U.S. Surgeon General Vivek Murthy has pledged to work toward “culture change” to lessen the stigma that often surrounds mental illness.

Speaking at the opening session of Mental Health America’s annual conference last week just outside of Washington, D.C., Murthy said he plans to make mental health a priority during his tenure. Murthy, a physician, researcher and Harvard Medical School instructor, was sworn in for a four-year term as surgeon general in December.

People should be just as comfortable telling their boss they need time off for a therapy appointment to tend to their mental health as they are saying they are going to see the doctor for an injured ankle, Murthy said.

“[Mental health] is an area where we have a lot of progress to make,” Murthy said. “It will take a lot of effort, [but] I am looking forward to making progress together.”

Mental Health America President and CEO Paul Gionfriddo (far left) looks on as U.S. Surgeon General Vivek Murthy takes questions from the audience at the opening session of MHA's annual conference last week.
Mental Health America CEO Paul Gionfriddo (far left) looks on as U.S. Surgeon General Vivek Murthy takes questions from the audience at the opening session of MHA’s annual conference last week.

Mental Health America (MHA) is a nonprofit that provides mental health advocacy, education and support services through a network of more than 200 affiliates in 41 states. Last week, hundreds of health professionals, mental health advocates, researchers, educators, and business and government leaders attended the organization’s annual conference in Alexandria, Virginia.

Murthy’s focus on mental health has a personal connection. As a young man, Murthy happened to answer the phone call that brought his family the unhappy news that his uncle had taken his own life. Murthy later came to learn that his uncle suffered from untreated and undiagnosed depression.

“Piecing together the puzzle came too late for my uncle,” Murthy said. “There is no place for stigma when it comes to mental illness. … We need to make it more acceptable for [those who are mentally ill] to get the help they need.”

When it comes to mental illness, early intervention is key, he said. This can be improved, Murthy said, if medical professionals across the board, from oncologists to cardiologists, are better trained to identify the signs of mental illness and connect patients with appropriate care and support.

“Integration of mental health services and traditional medical care is definitely an area where we need to make progress,” he said. “Health care professionals need to be fully trained in mental health. … We need health care professionals who can recognize mental health needs, even if it’s not their traditional field.”

Murthy has been all over the country in his first six months as “America’s doctor.” He said his travels have shown him that although the nation’s mental health needs are substantial, there are also effective and innovative programs growing around throughout the United States.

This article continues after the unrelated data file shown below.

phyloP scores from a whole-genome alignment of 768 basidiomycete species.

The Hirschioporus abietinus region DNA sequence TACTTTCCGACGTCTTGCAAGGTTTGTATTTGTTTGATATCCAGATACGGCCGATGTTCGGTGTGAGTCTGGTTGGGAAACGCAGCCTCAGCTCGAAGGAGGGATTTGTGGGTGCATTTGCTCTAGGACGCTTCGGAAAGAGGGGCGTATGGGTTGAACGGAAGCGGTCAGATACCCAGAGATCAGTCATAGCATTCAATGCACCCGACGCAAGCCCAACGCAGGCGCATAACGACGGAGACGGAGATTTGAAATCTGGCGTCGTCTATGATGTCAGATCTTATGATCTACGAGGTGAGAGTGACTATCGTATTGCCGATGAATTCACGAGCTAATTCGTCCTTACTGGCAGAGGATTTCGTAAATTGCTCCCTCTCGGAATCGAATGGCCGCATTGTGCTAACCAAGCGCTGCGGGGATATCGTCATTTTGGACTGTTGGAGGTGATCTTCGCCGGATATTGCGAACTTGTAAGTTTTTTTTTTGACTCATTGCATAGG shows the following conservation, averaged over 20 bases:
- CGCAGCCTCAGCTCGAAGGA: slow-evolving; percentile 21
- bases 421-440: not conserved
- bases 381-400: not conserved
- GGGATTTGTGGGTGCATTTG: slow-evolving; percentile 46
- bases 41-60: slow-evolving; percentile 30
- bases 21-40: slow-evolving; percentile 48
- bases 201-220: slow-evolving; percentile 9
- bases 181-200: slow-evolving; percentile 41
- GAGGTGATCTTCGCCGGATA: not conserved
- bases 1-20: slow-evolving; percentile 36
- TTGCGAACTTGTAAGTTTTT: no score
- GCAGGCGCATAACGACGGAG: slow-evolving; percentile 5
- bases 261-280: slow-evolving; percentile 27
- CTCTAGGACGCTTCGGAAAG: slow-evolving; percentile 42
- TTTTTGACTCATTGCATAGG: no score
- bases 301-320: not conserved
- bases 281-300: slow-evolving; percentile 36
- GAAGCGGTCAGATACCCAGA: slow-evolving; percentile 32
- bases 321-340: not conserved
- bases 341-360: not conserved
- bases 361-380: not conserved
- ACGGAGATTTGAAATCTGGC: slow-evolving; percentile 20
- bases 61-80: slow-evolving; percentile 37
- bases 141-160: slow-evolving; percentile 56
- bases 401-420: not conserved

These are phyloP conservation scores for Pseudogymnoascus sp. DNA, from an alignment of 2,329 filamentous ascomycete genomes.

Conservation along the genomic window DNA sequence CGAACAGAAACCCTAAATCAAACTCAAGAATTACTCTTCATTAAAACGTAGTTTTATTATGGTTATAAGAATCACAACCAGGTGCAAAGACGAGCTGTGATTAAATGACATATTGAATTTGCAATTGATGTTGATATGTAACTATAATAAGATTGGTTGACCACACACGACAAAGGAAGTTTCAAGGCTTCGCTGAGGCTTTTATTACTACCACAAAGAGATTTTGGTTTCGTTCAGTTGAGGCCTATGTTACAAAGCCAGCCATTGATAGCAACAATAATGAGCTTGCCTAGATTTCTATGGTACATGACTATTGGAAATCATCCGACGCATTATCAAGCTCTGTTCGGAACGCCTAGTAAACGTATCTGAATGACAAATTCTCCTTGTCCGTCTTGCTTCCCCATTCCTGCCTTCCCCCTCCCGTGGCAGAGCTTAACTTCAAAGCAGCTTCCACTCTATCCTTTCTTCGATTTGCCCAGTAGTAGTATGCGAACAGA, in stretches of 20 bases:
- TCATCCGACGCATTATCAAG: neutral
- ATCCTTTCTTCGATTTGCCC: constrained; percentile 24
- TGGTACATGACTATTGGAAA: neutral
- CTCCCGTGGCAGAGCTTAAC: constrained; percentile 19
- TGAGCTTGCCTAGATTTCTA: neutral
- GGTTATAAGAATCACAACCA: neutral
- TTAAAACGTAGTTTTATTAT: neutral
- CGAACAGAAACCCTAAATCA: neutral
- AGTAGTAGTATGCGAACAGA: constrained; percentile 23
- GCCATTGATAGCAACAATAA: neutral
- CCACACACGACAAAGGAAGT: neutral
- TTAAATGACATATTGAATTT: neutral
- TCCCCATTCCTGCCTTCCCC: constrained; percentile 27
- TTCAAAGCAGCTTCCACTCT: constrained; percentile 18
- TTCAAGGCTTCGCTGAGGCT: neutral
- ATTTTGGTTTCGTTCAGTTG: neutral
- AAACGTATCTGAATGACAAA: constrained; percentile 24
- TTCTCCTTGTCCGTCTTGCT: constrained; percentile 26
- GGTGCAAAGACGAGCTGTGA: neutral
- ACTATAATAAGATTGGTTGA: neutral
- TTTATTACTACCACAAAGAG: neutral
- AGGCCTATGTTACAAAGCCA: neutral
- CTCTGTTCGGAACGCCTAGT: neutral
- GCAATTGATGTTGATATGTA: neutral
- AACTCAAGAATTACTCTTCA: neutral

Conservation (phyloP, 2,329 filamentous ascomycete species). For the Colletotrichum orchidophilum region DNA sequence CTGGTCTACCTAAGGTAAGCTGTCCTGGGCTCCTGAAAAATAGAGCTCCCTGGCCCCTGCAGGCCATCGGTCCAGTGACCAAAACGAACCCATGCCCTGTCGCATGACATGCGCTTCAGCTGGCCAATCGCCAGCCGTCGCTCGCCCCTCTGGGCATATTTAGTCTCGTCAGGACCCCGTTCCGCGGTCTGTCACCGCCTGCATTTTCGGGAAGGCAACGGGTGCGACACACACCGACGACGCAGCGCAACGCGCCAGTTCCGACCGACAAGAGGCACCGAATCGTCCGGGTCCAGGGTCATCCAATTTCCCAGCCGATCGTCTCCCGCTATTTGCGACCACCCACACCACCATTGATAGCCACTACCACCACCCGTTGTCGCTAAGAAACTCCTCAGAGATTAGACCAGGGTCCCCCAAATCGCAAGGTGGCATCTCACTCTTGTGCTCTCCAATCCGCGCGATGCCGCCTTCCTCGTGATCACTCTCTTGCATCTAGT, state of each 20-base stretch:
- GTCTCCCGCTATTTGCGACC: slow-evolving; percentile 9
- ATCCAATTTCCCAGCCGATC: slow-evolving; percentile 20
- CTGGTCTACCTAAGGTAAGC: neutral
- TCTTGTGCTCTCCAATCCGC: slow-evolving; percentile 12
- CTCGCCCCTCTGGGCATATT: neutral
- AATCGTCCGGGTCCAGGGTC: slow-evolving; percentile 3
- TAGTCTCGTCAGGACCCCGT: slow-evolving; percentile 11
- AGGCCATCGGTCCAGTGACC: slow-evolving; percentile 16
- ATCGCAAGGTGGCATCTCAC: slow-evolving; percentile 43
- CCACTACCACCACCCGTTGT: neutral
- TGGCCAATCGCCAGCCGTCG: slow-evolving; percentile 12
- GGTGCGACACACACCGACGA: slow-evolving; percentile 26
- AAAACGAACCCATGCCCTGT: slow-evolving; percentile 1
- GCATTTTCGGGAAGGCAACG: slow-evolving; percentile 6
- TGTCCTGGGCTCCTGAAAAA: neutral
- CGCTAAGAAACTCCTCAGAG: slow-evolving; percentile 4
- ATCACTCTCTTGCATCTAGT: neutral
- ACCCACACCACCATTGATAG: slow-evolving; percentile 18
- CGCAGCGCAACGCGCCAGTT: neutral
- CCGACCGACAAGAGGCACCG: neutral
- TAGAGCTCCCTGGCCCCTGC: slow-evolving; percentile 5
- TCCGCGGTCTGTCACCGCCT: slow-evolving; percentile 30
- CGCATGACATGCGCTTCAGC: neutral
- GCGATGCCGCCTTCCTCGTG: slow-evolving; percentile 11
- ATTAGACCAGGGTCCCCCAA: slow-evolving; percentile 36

Fighting stigma and improving mental health care “is something I believe we can do together. It will require resolve and commitment,” he said. “I’m confident we can create a better America for those with mental illness.”




S G MurthyRelated reading

U.S. Surgeon General Vivek Murthy wrote about his commitment to mental health in a recent post, titled “Raise Your Voice,” on the Substance Abuse and Mental Health Services Administration (SAMHSA) blog: 1.usa.gov/1dYqEVN










Mental Health America’s “B4Stage4” campaign aims to change the way Americans think about mental health. The Alexandria, Virginia-based nonprofit is working to remove stigma and improve access to care through advocacy – including at its annual conference held last week – and spreading awareness through social media and other mediums.

Care begins with prevention and early intervention — helping people before they reach crisis, or “stage 4,” explains MHA President and CEO Paul Gionfriddo.

“Mental health is more than an absence of ‘danger to self or others,’” he said at the MHA Conference opening session.

“We can build a different trajectory in the lives of people like Tim,” Gionfriddo said, referring to his son, who suffers from schizophrenia. “We need to change the message, change the reality, change the way the general public thinks about mental illness.”


Find out more about B4Stage4, download shareable infographics and fact sheets, and join in the social media campaign at mentalhealthamerica.net/b4stage4.






Bethany Bray is a staff writer for Counseling Today. Contact her at bbray@counseling.org


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